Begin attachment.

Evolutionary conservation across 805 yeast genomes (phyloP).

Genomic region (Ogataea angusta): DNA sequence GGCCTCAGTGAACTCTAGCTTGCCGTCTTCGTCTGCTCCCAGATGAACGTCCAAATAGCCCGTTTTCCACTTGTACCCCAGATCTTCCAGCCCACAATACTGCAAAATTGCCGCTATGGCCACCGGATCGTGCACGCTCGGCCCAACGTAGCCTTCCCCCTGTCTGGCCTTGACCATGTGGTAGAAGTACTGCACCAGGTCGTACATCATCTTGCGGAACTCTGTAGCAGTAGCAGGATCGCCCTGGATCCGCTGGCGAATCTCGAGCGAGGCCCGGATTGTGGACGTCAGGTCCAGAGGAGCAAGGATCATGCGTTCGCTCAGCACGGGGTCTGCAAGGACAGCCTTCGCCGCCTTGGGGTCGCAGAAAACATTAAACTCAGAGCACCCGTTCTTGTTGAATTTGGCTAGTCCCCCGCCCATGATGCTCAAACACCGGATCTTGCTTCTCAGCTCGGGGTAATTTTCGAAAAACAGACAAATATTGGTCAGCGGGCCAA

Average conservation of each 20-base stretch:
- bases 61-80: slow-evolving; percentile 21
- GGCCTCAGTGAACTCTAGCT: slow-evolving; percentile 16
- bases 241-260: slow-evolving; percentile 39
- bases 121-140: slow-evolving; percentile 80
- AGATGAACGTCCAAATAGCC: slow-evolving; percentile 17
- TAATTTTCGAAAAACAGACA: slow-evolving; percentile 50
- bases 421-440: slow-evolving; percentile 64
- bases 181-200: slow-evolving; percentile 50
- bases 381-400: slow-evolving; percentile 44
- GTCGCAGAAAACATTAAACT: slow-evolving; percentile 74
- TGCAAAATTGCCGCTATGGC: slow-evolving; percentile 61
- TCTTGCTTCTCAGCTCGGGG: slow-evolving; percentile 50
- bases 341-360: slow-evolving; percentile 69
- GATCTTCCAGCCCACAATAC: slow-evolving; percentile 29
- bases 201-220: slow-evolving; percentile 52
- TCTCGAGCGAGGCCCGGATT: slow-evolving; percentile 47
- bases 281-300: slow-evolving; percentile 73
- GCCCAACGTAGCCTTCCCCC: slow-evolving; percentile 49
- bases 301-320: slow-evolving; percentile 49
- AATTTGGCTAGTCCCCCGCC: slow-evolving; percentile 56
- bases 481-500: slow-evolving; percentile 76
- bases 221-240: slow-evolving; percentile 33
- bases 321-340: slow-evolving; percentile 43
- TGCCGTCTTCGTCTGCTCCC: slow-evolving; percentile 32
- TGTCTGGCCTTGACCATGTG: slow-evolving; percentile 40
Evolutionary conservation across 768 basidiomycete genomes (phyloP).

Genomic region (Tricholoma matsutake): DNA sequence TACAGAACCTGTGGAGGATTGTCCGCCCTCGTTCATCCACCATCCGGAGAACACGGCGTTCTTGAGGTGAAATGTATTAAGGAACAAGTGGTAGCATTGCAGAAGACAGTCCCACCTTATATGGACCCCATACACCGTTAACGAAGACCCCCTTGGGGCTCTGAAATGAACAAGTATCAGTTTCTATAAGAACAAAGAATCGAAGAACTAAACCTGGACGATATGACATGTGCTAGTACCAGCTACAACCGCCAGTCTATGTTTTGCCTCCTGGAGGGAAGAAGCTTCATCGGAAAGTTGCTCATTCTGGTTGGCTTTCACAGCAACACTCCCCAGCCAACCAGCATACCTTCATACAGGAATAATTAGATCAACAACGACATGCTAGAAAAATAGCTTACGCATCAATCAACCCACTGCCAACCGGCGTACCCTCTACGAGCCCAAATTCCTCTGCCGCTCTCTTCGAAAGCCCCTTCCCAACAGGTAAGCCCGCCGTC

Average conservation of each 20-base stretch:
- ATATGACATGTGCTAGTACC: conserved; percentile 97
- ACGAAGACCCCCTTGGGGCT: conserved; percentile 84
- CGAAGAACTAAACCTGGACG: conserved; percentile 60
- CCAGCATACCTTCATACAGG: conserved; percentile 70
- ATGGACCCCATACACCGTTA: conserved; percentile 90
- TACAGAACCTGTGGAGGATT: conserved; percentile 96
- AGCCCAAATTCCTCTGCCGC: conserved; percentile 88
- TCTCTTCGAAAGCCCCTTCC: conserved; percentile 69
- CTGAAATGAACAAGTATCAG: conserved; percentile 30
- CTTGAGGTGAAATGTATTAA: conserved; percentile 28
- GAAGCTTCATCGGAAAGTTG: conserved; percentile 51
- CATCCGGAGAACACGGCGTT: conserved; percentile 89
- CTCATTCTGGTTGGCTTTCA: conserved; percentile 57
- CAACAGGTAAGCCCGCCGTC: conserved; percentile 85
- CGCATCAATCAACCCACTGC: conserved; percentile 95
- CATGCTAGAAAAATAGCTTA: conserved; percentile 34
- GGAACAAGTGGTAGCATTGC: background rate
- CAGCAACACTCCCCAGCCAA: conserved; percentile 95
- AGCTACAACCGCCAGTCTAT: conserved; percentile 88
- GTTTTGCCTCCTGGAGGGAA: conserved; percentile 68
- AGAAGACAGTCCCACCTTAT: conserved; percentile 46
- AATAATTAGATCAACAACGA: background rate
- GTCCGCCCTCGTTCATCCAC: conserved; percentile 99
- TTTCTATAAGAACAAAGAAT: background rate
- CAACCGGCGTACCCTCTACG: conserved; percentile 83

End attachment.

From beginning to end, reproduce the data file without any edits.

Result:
Evolutionary conservation across 805 yeast genomes (phyloP).

Genomic region (Ogataea angusta): DNA sequence GGCCTCAGTGAACTCTAGCTTGCCGTCTTCGTCTGCTCCCAGATGAACGTCCAAATAGCCCGTTTTCCACTTGTACCCCAGATCTTCCAGCCCACAATACTGCAAAATTGCCGCTATGGCCACCGGATCGTGCACGCTCGGCCCAACGTAGCCTTCCCCCTGTCTGGCCTTGACCATGTGGTAGAAGTACTGCACCAGGTCGTACATCATCTTGCGGAACTCTGTAGCAGTAGCAGGATCGCCCTGGATCCGCTGGCGAATCTCGAGCGAGGCCCGGATTGTGGACGTCAGGTCCAGAGGAGCAAGGATCATGCGTTCGCTCAGCACGGGGTCTGCAAGGACAGCCTTCGCCGCCTTGGGGTCGCAGAAAACATTAAACTCAGAGCACCCGTTCTTGTTGAATTTGGCTAGTCCCCCGCCCATGATGCTCAAACACCGGATCTTGCTTCTCAGCTCGGGGTAATTTTCGAAAAACAGACAAATATTGGTCAGCGGGCCAA

Average conservation of each 20-base stretch:
- bases 61-80: slow-evolving; percentile 21
- GGCCTCAGTGAACTCTAGCT: slow-evolving; percentile 16
- bases 241-260: slow-evolving; percentile 39
- bases 121-140: slow-evolving; percentile 80
- AGATGAACGTCCAAATAGCC: slow-evolving; percentile 17
- TAATTTTCGAAAAACAGACA: slow-evolving; percentile 50
- bases 421-440: slow-evolving; percentile 64
- bases 181-200: slow-evolving; percentile 50
- bases 381-400: slow-evolving; percentile 44
- GTCGCAGAAAACATTAAACT: slow-evolving; percentile 74
- TGCAAAATTGCCGCTATGGC: slow-evolving; percentile 61
- TCTTGCTTCTCAGCTCGGGG: slow-evolving; percentile 50
- bases 341-360: slow-evolving; percentile 69
- GATCTTCCAGCCCACAATAC: slow-evolving; percentile 29
- bases 201-220: slow-evolving; percentile 52
- TCTCGAGCGAGGCCCGGATT: slow-evolving; percentile 47
- bases 281-300: slow-evolving; percentile 73
- GCCCAACGTAGCCTTCCCCC: slow-evolving; percentile 49
- bases 301-320: slow-evolving; percentile 49
- AATTTGGCTAGTCCCCCGCC: slow-evolving; percentile 56
- bases 481-500: slow-evolving; percentile 76
- bases 221-240: slow-evolving; percentile 33
- bases 321-340: slow-evolving; percentile 43
- TGCCGTCTTCGTCTGCTCCC: slow-evolving; percentile 32
- TGTCTGGCCTTGACCATGTG: slow-evolving; percentile 40
Evolutionary conservation across 768 basidiomycete genomes (phyloP).

Genomic region (Tricholoma matsutake): DNA sequence TACAGAACCTGTGGAGGATTGTCCGCCCTCGTTCATCCACCATCCGGAGAACACGGCGTTCTTGAGGTGAAATGTATTAAGGAACAAGTGGTAGCATTGCAGAAGACAGTCCCACCTTATATGGACCCCATACACCGTTAACGAAGACCCCCTTGGGGCTCTGAAATGAACAAGTATCAGTTTCTATAAGAACAAAGAATCGAAGAACTAAACCTGGACGATATGACATGTGCTAGTACCAGCTACAACCGCCAGTCTATGTTTTGCCTCCTGGAGGGAAGAAGCTTCATCGGAAAGTTGCTCATTCTGGTTGGCTTTCACAGCAACACTCCCCAGCCAACCAGCATACCTTCATACAGGAATAATTAGATCAACAACGACATGCTAGAAAAATAGCTTACGCATCAATCAACCCACTGCCAACCGGCGTACCCTCTACGAGCCCAAATTCCTCTGCCGCTCTCTTCGAAAGCCCCTTCCCAACAGGTAAGCCCGCCGTC

Average conservation of each 20-base stretch:
- ATATGACATGTGCTAGTACC: conserved; percentile 97
- ACGAAGACCCCCTTGGGGCT: conserved; percentile 84
- CGAAGAACTAAACCTGGACG: conserved; percentile 60
- CCAGCATACCTTCATACAGG: conserved; percentile 70
- ATGGACCCCATACACCGTTA: conserved; percentile 90
- TACAGAACCTGTGGAGGATT: conserved; percentile 96
- AGCCCAAATTCCTCTGCCGC: conserved; percentile 88
- TCTCTTCGAAAGCCCCTTCC: conserved; percentile 69
- CTGAAATGAACAAGTATCAG: conserved; percentile 30
- CTTGAGGTGAAATGTATTAA: conserved; percentile 28
- GAAGCTTCATCGGAAAGTTG: conserved; percentile 51
- CATCCGGAGAACACGGCGTT: conserved; percentile 89
- CTCATTCTGGTTGGCTTTCA: conserved; percentile 57
- CAACAGGTAAGCCCGCCGTC: conserved; percentile 85
- CGCATCAATCAACCCACTGC: conserved; percentile 95
- CATGCTAGAAAAATAGCTTA: conserved; percentile 34
- GGAACAAGTGGTAGCATTGC: background rate
- CAGCAACACTCCCCAGCCAA: conserved; percentile 95
- AGCTACAACCGCCAGTCTAT: conserved; percentile 88
- GTTTTGCCTCCTGGAGGGAA: conserved; percentile 68
- AGAAGACAGTCCCACCTTAT: conserved; percentile 46
- AATAATTAGATCAACAACGA: background rate
- GTCCGCCCTCGTTCATCCAC: conserved; percentile 99
- TTTCTATAAGAACAAAGAAT: background rate
- CAACCGGCGTACCCTCTACG: conserved; percentile 83